Background: When I read Dune in the late ‘60s I was fascinated by the depiction of this future(?) society with it’s wonderful technologies mixed with it’s medieval intrigues. The Harkonnens were evil, the Corrinos were corrupt, and I rooted for the noble Atreides. The Bene Gesserits, the Spacing Guild, the Mentats, the Suk doctors, and the other groups provided a sturdy framework for the story.Some of the echoes of our world were interesting, like The Orange Catholic Bible, and some were odd, like the sword wielding noblemen. There were also a few negatives. The pace was slow and turgid, interrupted by occasional “out of the blue” plot twists. I never reconciled the name “Duncan Idaho”, the presence of “Family Atomics”, the grossness of “stillsuits”, and other things I could have just taken at face value.But those were my problems with someone else’s universe, fodder for the college bs sessions where we drew parallels between Arrakis and Arabia, spice and oil, Freman and Muslims, the Vietnam War and the Jihad. It seemed important at the time but detracted from my enjoyment of the other books. By God Emperor I was reading out of habit and not enjoyment.The prequels changed all that with a faster pace, more adventure, and less angst and religion. Good and evil were not so black and white either. The prequels brought the whole Dune universe together in my mind and I finally wanted to read Chapterhouse.The reviewI cringed my way through the first third of this book. I was right back in angst and religion land. Then the adventure started and I enjoyed the ride. Purists might fault some of the books details, but I figure these interquels are really difficult to write and should get some leeway. By my reckoning, the average rating for the original 6 book series, distributed over 20 years, is 3.0 stars with only one 5. My average rating for the other 9 books, distributed over 10 years, is 4.6 stars with six 5s. The synopsisSome new characters appear and some minor ones are developed further. The appealing and unforgettable Princess Irulan returns and the conniving and wily Hasimir and Margot Fenring are updated to “adventure mode.” The War of Assassins is examined and we visit Paul’s grandmother. Old fighters leave the battlefield to younger soldiers, Paul and his palace grow grandiose, and Alia makes a timely decision. Telling more would be spoiling the fun.My rating is 4 stars instead of 5 for making me slog through the first third.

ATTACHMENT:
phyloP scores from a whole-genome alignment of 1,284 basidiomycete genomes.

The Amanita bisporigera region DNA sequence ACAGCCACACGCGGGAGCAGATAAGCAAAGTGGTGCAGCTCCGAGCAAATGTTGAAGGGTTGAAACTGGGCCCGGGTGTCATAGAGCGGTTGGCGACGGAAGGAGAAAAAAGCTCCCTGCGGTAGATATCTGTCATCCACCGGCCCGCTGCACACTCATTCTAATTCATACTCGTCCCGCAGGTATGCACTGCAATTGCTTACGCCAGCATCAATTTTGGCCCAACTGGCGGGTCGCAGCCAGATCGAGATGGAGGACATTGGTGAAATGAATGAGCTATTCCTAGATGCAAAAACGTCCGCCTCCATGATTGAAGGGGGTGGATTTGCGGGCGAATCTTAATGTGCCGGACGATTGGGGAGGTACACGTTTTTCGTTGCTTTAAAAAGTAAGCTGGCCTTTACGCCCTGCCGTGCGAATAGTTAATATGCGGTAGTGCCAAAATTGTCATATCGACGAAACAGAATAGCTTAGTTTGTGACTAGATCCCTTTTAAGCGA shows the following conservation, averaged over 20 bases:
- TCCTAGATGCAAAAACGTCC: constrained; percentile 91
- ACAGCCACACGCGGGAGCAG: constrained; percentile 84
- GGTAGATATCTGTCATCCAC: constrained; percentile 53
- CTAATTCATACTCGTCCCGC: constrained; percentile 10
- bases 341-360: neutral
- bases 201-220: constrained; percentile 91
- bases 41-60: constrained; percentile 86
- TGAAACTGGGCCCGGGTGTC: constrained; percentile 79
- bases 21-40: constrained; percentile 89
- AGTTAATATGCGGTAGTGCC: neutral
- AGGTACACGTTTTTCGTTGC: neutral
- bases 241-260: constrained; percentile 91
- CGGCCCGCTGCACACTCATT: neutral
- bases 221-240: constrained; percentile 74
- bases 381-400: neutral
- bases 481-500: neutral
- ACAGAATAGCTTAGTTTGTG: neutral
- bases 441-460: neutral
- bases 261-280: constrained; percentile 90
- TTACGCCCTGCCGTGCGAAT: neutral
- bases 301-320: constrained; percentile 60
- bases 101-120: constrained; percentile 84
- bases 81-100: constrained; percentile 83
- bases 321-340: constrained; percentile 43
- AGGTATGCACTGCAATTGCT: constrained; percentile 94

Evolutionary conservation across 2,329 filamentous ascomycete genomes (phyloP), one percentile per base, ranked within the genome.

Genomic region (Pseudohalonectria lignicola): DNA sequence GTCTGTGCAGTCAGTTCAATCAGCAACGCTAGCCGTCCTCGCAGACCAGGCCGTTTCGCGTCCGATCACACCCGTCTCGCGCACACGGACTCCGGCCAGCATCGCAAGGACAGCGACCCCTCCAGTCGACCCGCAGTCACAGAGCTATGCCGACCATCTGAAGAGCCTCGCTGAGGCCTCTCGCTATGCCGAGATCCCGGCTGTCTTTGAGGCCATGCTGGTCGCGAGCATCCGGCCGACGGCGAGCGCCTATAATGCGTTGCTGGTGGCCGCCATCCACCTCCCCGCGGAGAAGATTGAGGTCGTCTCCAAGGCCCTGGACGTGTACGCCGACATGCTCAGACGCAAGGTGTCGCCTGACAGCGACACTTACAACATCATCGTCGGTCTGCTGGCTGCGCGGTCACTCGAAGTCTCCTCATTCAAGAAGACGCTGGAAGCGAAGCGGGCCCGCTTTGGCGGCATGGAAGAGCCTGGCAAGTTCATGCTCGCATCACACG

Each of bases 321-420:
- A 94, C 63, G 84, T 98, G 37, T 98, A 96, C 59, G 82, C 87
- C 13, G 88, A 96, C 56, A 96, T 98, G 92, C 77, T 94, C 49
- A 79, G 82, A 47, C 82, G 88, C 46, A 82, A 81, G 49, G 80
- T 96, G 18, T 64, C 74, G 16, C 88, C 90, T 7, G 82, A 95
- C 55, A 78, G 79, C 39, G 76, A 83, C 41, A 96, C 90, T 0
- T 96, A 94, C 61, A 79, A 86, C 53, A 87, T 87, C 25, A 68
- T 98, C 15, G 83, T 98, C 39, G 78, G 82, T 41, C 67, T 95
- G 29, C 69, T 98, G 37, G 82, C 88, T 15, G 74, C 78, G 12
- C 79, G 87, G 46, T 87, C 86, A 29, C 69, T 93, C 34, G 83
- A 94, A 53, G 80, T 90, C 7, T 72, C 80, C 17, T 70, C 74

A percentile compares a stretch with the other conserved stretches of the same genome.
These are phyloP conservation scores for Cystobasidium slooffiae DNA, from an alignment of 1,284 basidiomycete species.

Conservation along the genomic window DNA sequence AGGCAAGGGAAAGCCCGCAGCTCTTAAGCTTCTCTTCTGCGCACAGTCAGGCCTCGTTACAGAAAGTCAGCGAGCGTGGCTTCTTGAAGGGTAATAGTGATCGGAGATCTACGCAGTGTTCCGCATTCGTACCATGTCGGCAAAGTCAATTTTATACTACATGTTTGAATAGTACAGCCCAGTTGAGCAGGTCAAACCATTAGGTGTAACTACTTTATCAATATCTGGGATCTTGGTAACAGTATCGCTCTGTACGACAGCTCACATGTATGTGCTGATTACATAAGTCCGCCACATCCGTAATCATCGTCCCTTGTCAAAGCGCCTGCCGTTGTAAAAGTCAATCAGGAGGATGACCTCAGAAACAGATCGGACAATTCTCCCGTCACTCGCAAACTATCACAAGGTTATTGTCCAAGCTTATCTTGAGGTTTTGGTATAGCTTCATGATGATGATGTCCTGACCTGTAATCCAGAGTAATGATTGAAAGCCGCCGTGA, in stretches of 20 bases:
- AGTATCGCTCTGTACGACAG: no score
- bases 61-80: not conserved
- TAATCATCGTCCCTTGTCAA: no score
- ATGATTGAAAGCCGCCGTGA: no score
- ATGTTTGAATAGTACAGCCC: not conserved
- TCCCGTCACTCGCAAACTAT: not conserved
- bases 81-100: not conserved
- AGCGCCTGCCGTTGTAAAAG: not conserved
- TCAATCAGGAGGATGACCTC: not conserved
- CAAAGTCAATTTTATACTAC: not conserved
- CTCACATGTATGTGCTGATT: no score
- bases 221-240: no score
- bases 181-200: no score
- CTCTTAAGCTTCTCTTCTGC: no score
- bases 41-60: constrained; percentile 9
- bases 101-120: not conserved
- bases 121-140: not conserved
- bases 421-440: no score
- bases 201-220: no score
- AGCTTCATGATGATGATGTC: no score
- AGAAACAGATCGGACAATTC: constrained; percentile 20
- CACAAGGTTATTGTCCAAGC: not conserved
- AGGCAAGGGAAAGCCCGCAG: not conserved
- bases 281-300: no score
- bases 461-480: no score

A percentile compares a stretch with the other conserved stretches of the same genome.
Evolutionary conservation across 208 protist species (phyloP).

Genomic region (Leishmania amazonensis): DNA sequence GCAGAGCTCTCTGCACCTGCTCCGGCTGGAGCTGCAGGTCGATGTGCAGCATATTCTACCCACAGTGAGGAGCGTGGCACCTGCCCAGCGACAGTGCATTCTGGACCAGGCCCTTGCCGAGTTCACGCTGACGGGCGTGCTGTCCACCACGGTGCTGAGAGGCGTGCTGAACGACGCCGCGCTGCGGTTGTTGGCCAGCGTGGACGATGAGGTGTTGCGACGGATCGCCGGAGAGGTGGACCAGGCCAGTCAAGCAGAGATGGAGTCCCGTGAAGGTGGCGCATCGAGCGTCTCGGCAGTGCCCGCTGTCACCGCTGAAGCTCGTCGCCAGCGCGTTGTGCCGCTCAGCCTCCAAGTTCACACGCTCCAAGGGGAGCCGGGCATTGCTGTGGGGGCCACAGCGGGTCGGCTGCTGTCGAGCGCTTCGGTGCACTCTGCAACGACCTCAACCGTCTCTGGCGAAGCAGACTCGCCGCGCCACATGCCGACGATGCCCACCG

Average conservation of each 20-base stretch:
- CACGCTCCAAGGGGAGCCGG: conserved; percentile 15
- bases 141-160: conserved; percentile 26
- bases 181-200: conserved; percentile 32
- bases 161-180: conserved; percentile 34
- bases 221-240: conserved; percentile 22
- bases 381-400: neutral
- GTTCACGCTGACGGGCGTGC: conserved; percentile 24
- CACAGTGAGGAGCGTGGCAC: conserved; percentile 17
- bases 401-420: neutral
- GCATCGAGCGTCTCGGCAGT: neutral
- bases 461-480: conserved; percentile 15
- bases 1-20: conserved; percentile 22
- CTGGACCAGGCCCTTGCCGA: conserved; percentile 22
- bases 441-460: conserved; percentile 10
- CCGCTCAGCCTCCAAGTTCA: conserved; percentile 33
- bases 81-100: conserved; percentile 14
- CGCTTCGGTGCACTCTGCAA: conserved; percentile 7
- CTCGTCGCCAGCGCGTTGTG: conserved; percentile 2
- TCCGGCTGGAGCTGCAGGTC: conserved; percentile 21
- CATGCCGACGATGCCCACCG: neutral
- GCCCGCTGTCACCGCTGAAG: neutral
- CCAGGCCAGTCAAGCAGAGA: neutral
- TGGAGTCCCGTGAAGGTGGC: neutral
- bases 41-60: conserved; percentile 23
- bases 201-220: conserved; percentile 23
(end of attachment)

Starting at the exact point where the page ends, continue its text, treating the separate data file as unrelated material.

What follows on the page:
What do You think about Paul Of Dune (2008)?

Boring.Paul is too complex character for Brian's writeing skills so result is not attractive.I had to push myself to finish it.It should never existed.--------------------------------------Pročitano i jedva mala dvojčica, više -2.Knjiga je kronološki smještena između Dune i Dune Messiah te pokušava objasniti nešto Paulovog Jihada, a druga polovica knjige nas vodi u Paulovu mladost s ćaćom Letom te razmiricama s Kućom Moritani (+ prikriveni Harkonneni) s jedne te Ecazima, Verniusima i Atreidisima s druge strane.Sve to je stvarno akcijski nabijeno, no sinek Brian je ovdje zašao u područje daleko, daleko iznad svojih mogućnosti.Paul je ultra kompleksan lik kojeg je tatek Frank savršeno dočaravao s nekoliko rečenica kojih se onda danima sjećate.Brian to nikako nije u stanju niti na 50 stranica. Dobro, nije čovjek kriv. Ima on neke kvalitete pisca i drugi Dune romani koje je napisao daleko bolje funkcioniraju (Great Houses i ,za sada, nešto lošiji Great Schools) no nije (ili je, zbog para) shvatio da ne valja dirati u ništa unutar tatinog ciklusa.Od te silne akcije (stalno se netko naganja, ubija, proganja, reže...) se umorite jer je plošno, blesasto.Ja, silni neprijatelj dvije Velike Kuće hoću ih zatrti na njihovom zajedničkom skupu pa teškim zavjerama instaliram neke leteće žilete koji posijeku desetak bezveznjaka. C'mon pa imam pun sepet atomika, ako sam postavio žilete mogao sam im i planet sterilizirati posebice jer sam bombaš-samoubojica.Neuvjerljivo do bola, povremeno sam se silio čitati.Piši prequele, piši sequele no za ovo nemaš opremu moj Briane.Ništa tu od tatinog "plans within plans within plans" nema.Presuda: pročitati ako ste teški Dune fan kako bi sami vidjeli što i kako (zanimljivo je kako je ova knjiga priličan love/hate na amazonu, slabo sive zone) te opet malo omirisali Svemir Dine.Poučen ovim, "Winds of Dune" ostavljam za malo kasnije jer će "Mentats of Dune" ići prije nječim me šašavi djinn Bartimeus opet oraspoloži svojim uber-ciničnim fusnotama.